This is an experience that I think many people here in the West Bank share. So my dad was a lawyer for Palestinian prisoners who were being held in Israeli prisons. Because of this, he had always been targeted, but one time when I was a young teenager, tanks — I would say a couple dozen of them — surrounded our house, and the Israeli forces blew up the front door and then stormed in. After that, they basically flipped the house upside down, searching everywhere, confiscating all of our electronics — anything we could use to record and share what was happening.

My father was then charged with dealing with terrorist organizations.

He was initially released, but the criminal case kept building against him until he surrendered himself a few years later, and had to spend nearly two years in jail.

That wasn’t the first time something like this happened, but it was the biggest and most traumatic.

And beyond the immediate fear and my father’s incarceration, it also hit our family very hard from a financial perspective as he had been our provider.

Similar events occurred when my brother was arrested a couple of years later. Again, they broke into the house, turned everything upside down, searched through everything, and eventually accused him of resistance work and arrested him, and jailed him for about two years as well.

How has your daily life changed since October 7?

Things are not the same. We are always stressed. We are always glued to the news. We barely sleep at night. And beyond that, as a show of solidarity, many institutions and businesses in the West Bank are boycotting, so shops and schools are shut down. It’s a way of showing the anger and sadness that we feel here. But also that means that there’s really nothing to do but sit at home and focus on our stress about what’s to come.

For me, and I’m sure it’s the same for many people here, as someone who struggles with mental health issues, seeing videos of the conflict has heightened my anxiety and depression. This has made it impossible to keep working, and to keep writing.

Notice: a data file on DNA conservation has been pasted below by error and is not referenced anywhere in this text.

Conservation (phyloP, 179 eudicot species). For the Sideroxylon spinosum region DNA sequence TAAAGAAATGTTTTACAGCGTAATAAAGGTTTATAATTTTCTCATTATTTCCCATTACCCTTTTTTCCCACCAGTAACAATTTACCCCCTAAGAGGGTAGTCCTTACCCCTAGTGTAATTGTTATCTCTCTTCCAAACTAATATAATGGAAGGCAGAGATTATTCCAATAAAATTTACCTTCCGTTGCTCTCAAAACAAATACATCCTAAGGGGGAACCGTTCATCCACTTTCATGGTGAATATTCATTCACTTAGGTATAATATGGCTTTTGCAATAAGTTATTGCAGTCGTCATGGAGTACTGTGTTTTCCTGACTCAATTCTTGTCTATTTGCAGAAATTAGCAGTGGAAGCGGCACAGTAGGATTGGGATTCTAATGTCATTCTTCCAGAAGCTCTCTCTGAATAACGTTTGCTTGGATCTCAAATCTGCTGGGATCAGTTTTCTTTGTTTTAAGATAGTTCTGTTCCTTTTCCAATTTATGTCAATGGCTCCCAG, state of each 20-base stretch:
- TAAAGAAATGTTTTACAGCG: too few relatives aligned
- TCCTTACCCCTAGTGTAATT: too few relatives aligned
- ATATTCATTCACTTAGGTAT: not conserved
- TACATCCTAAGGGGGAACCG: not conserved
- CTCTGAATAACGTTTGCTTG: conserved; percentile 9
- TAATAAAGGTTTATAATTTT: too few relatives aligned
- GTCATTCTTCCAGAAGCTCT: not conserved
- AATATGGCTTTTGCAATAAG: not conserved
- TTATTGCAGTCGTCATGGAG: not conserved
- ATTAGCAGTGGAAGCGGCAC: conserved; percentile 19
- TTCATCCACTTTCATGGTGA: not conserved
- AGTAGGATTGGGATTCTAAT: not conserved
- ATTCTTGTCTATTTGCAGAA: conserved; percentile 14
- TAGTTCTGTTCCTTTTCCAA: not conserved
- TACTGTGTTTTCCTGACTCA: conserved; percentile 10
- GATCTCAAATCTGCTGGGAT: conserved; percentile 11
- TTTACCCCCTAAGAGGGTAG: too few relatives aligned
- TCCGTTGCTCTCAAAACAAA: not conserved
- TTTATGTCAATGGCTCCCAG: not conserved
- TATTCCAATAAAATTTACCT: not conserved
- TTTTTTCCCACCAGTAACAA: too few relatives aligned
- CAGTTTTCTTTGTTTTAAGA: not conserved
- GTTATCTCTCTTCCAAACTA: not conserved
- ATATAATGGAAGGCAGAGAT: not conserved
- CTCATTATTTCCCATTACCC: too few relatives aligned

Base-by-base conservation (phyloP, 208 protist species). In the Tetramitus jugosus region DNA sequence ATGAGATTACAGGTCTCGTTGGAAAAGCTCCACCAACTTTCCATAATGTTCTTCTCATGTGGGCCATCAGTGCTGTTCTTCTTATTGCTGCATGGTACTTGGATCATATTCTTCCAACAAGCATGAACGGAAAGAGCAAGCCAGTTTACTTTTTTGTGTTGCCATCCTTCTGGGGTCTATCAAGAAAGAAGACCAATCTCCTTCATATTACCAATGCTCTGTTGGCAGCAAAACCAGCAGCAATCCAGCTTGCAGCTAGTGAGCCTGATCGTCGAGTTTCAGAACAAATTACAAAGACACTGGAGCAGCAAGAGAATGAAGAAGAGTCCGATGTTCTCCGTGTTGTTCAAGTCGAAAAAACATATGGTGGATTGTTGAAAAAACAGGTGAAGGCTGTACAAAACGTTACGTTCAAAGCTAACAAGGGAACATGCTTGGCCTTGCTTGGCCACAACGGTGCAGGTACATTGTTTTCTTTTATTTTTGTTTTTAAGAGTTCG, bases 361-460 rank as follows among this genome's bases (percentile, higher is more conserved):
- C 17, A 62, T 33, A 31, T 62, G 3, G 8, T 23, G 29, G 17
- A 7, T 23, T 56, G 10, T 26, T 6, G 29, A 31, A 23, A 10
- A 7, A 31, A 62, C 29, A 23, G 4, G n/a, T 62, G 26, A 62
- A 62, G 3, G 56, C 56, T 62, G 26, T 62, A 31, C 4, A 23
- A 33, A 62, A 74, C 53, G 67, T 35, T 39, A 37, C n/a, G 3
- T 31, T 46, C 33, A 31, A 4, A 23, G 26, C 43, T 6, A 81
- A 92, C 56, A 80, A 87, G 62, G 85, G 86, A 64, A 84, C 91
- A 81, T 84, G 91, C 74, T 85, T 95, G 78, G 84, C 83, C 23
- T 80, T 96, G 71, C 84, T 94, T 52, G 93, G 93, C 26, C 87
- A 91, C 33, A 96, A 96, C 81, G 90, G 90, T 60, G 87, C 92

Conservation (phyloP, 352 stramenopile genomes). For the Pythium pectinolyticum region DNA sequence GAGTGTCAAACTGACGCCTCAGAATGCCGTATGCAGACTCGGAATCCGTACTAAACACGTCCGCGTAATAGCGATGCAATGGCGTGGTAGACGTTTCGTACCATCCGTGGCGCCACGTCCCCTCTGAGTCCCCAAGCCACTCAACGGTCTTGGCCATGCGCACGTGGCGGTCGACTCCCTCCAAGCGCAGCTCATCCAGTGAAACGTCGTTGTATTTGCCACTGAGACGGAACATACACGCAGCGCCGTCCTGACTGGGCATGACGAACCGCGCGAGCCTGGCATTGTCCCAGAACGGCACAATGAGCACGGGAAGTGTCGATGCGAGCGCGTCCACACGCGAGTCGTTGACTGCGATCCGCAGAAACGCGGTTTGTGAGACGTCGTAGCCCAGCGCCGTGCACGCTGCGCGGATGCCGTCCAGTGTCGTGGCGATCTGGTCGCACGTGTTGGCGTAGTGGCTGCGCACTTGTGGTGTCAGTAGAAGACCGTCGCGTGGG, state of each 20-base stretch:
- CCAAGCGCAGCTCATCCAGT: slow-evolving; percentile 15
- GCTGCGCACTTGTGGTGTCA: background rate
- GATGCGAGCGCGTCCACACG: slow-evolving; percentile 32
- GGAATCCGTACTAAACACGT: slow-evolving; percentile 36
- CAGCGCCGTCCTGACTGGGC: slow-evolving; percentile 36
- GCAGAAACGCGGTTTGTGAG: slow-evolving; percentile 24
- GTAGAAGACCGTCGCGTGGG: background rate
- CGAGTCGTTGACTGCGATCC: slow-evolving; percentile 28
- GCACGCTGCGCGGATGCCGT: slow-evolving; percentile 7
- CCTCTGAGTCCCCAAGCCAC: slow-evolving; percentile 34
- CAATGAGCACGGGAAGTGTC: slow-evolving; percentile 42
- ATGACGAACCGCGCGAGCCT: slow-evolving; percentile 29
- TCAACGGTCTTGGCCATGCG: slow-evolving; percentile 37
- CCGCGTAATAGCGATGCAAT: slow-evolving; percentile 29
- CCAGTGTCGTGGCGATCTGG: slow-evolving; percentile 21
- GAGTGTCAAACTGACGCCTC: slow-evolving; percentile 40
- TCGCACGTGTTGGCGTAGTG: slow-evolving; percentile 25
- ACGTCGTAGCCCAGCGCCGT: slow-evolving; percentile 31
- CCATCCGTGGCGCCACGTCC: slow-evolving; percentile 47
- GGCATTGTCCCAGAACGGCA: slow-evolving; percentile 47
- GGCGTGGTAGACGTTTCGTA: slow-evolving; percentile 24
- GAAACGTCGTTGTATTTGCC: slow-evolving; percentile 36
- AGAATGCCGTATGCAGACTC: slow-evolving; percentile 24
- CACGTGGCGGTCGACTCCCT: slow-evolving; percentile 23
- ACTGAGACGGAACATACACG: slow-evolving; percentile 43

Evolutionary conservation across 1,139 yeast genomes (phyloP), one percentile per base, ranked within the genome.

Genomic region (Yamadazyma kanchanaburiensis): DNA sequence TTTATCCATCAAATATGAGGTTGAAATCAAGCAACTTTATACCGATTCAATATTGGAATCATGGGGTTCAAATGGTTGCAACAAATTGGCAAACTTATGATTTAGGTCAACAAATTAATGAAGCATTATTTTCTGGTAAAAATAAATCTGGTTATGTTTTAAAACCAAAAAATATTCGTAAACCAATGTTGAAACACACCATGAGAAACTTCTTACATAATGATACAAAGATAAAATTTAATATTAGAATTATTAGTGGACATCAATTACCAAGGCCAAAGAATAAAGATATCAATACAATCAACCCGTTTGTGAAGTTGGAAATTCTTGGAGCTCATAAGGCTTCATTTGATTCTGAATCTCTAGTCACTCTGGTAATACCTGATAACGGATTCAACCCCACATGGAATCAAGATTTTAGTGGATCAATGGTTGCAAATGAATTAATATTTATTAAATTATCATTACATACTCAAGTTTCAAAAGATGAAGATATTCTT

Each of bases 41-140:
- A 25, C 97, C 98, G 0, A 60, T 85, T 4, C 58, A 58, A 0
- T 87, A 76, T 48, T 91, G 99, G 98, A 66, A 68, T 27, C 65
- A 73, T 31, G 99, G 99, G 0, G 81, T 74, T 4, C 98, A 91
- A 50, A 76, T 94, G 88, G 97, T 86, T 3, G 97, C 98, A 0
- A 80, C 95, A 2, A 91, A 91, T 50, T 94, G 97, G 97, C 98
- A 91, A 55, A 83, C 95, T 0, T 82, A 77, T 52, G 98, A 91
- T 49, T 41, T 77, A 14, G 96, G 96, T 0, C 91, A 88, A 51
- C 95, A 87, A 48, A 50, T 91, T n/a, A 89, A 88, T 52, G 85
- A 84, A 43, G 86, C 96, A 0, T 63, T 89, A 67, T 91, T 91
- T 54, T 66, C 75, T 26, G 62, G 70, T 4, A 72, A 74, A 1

How do you feel about the international responses that have emerged so far?

To be honest, none of the reactions of world leaders have surprised me. What’s baffled me is how the international media has covered the conflict. I’m seeing so much misinformation on major news outlets, and so little coverage of the terrible things that are happening in Gaza.

How is Hamas viewed in the West Bank?

Hamas doesn’t have many followers in the West Bank. On one hand, people just don’t want to get arrested for being involved with them. And on the other, many people here don’t agree with all of their principles. But in Gaza, Hamas has all the power.

I can say, speaking for myself, I’m not a supporter or follower of Hamas; but it’s not lost on me that they’re the only ones who have actually managed to stage a resistance against Israel.

How do you feel about the responses of the Palestinian authorities so far?

Their response has been nothing short of disappointing. I’m embarrassed to say this, but they actually met support marches in West Bank with violence and mass arrests. People here generally see the Palestinian government as working hand in hand with Israel.

What are your hopes for the future of Palestine?

I want the killing and the bombing to stop. But I also want the people of Palestine to be liberated. I’m a grown woman, and I’ve never left the West Bank. I’ve never been to Jaffa. I’ve never seen the Palestinian Coast. I’ve never been to Jerusalem. I’ve obviously never been to Gaza. I want basic freedoms. I want to be able to explore my own country. I want some sort of liberty.

Neither this nor other opinions shared on our site constitute JURIST editorial policy, nor do they necessarily reflect the views of the editorial team. For objective reporting on the topic, please review our News section.